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The Watch (2012)

Released:  Wednesday, August 29, 2012  
Length:  113 minutes
Studio: 20th Century Studios
Genre: Comedy
Certificate: 15

The Watch Synopsis

Four everyday suburban guys come together to form a neighborhood watch group, but only as an excuse to escape their humdrum lives, one night a week. When they accidentally discover that their town has become overrun with aliens posing as ordinary suburbanites, they have no choice but to save their neighborhood -- and the world -- from total extermination.

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The Watch images are © 20th Century Fox. All Rights Reserved.

The Watch Blu-ray Review

The Watch Blu-ray Review
Costco seems like it would make a decent place to ride out the zombie apocalypse. You've got a near-endless supply of pallets loaded with bulk food, enough toilet paper to TP Trump Tower, and sliding metal gates to keep out the undead hordes. But who would have imagined that a Costco in suburban Ohio would be ground zero for an alien invasion of Earth. That's the unlikely premise of The Watch, a mostly unfunny sci-fi comedy written by Pineapple Express duo Seth Rogen and Evan Goldberg, directed by Akiva Schaffer.
This combination of individuals should tell you most everything you need to know about The Watch, which suffers from being pulled in two different directions, between the crass comedy of Rogen, Goldberg, and Akiva and Schaffer's cheery, family friendly aesthetic. As The Watch went through years of development hell, starting in 2008, Rogen and Goldberg extensively rewrote an initial script by Jared Stern, turning the project into a decidedly R-rated affair, but it's no surprise to learn that Schaffer originally envisioned the film as a "PG-13 kind of Ghostbusters-y thing."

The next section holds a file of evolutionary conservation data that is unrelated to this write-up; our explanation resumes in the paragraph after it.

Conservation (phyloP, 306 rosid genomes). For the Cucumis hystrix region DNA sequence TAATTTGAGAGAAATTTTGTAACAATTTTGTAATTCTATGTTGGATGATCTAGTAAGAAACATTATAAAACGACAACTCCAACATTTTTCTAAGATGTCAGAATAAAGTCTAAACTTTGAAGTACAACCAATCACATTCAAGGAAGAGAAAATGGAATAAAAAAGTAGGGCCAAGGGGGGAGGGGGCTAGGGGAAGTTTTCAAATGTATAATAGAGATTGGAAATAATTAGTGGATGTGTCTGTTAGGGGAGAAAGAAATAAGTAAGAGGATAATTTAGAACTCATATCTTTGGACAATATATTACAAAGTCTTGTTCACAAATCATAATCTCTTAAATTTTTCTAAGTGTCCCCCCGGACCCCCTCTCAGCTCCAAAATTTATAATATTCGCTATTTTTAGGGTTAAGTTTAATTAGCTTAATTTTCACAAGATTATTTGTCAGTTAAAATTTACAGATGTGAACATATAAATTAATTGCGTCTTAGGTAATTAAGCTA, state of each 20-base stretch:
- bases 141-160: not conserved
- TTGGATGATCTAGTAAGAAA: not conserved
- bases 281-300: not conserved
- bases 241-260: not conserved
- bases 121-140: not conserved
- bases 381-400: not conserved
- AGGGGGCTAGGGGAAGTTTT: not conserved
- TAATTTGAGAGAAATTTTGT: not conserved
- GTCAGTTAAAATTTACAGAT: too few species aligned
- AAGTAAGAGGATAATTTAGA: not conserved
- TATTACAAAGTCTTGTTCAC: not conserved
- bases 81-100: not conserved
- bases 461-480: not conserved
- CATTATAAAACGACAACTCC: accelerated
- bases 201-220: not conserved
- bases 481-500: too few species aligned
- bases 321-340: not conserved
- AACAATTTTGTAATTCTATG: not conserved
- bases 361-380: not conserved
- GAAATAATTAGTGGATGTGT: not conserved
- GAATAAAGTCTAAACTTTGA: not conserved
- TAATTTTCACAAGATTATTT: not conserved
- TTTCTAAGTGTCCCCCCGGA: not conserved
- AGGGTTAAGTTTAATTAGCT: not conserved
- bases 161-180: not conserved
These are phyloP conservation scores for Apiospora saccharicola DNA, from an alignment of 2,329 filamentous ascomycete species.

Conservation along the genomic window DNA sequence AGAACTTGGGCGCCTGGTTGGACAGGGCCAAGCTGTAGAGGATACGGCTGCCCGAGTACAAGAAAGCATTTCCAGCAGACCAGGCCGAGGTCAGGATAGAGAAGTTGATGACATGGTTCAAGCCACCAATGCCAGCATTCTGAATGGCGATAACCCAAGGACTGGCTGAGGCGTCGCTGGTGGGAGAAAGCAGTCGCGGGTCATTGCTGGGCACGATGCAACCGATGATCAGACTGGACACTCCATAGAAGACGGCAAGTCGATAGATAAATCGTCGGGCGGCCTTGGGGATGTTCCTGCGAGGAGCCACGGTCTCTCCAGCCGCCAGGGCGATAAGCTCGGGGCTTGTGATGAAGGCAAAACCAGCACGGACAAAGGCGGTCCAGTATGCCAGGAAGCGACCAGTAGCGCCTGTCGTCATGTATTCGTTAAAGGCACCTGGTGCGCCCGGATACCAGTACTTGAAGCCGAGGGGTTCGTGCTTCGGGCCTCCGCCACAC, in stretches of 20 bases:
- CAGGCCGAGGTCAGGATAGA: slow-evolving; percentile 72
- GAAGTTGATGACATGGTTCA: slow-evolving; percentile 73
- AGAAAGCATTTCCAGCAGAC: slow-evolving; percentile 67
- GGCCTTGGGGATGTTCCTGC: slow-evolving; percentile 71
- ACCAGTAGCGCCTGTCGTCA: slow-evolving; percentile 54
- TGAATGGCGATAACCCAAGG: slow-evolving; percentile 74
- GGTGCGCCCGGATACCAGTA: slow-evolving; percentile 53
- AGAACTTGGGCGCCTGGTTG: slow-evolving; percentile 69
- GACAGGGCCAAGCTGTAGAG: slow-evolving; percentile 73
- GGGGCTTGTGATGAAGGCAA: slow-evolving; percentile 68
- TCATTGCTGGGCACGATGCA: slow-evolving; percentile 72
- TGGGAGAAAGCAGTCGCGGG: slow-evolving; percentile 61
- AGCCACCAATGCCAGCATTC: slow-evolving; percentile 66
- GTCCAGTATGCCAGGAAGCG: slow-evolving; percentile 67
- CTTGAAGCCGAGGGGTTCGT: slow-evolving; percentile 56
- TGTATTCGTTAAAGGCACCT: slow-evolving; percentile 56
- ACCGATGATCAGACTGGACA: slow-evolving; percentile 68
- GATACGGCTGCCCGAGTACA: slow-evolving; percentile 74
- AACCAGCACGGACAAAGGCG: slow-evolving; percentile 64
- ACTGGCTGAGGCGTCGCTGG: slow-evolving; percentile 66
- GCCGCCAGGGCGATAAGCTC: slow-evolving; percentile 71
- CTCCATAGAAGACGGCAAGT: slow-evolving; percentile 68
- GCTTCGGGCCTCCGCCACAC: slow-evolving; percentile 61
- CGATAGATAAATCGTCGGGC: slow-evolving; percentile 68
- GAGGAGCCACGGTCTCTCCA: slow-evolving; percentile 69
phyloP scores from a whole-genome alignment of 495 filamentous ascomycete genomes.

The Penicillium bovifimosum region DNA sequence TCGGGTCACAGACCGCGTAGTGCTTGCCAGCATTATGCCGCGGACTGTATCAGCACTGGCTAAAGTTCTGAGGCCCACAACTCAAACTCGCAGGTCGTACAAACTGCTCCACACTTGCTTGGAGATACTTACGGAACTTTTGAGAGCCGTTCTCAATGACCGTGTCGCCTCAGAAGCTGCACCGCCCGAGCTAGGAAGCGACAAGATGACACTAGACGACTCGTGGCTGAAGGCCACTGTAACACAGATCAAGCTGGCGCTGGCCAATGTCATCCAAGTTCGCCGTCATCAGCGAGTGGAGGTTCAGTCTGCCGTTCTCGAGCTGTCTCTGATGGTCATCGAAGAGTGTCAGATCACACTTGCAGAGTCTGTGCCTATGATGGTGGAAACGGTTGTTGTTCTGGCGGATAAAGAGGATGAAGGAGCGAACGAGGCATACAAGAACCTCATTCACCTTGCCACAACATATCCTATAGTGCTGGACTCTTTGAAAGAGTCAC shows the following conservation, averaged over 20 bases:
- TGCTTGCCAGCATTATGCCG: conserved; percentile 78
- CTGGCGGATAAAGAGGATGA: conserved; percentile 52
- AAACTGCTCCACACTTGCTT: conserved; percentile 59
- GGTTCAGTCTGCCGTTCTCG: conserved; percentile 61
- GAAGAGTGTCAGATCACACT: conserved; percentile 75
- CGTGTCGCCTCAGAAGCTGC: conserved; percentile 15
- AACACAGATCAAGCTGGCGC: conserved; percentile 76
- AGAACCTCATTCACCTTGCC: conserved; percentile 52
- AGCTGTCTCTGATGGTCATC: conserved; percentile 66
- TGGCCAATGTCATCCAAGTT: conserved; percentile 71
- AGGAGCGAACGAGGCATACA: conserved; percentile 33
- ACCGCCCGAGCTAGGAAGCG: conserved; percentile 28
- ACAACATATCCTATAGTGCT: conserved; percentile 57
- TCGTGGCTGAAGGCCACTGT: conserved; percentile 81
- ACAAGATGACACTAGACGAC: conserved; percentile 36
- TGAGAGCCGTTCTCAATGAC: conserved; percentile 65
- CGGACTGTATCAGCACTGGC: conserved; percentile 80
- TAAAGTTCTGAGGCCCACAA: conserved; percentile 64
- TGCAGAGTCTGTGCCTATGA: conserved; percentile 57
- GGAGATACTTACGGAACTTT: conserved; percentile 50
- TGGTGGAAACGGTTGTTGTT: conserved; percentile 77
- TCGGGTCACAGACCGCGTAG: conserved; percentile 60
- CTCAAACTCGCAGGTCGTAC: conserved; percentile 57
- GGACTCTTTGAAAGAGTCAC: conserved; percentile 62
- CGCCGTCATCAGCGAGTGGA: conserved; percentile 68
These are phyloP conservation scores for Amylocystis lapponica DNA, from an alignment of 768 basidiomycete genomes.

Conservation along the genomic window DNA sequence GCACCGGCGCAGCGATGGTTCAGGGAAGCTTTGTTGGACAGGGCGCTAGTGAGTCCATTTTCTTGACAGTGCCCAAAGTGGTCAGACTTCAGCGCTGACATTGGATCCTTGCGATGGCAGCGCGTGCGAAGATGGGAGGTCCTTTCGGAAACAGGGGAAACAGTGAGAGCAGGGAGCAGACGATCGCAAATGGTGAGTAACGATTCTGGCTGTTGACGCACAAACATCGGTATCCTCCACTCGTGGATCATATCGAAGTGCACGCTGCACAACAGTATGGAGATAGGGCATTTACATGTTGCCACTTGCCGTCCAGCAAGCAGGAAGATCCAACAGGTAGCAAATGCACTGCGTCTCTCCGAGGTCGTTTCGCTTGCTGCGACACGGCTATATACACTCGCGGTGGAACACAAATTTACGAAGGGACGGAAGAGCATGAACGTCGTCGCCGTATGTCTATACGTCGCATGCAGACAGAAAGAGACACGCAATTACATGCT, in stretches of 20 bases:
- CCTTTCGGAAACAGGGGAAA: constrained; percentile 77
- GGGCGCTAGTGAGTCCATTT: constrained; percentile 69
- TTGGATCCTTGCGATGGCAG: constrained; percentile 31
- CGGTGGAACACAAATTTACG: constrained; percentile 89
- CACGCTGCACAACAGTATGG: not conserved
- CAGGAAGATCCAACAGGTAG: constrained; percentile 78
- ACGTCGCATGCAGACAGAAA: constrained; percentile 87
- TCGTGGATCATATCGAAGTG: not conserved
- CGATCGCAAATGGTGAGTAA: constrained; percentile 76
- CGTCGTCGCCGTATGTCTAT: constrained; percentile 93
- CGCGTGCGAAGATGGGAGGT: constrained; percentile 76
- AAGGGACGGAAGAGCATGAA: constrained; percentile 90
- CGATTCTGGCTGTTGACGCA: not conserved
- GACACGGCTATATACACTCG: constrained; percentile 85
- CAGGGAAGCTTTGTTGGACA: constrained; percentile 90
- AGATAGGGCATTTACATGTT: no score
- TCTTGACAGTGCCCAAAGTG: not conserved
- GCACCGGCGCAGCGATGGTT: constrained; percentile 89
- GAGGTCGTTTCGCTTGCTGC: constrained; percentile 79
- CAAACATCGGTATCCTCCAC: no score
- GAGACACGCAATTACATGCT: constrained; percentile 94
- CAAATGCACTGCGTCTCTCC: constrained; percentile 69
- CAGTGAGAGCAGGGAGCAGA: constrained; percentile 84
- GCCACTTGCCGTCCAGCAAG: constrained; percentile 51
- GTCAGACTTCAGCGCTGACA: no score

The film begins with narrator Ben Stiller proudly proclaiming "Glenville, Ohio, U.S.A., Earth" to be the best place in the universe. Stiller plays Evan Trautwig, a Costco manager with total indifference to the world outside his tiny town. But you can't say he's not civically-minded, at least. He's a city council member, runs the local Spanish language club, and leads a jogging group—all of which take his attention away from his wife, Abby (Rosemarie DeWitt), who wants to have a baby but can't seem to get Evan in the sack. She's about to have even more alone-time. When the night security guard at Costco is savagely murdered—and skinned, by some stealthy, skittering creature—Evan decides to start a neighborhood watch to solve the crime and keep Glenville safe.
Incidentally, the film was supposed to be called Neighborhood Watch, but the Treyvon Martin killing—which occurred five months before the movie's release date—forced the Fox marketing department to scramble to rebrand a suddenly dicey title. It also probably didn't help the film's box office prospects that it debuted in theaters a week after the Dark Knight Rises mass shooting in Colorado. Not that this circumstantial bad luck ultimately matters much. The Watch's low-brow science fiction setup doesn't exactly scream blockbuster, and even at its best, the movie isn't nearly as hilarious as it desperately wants to be.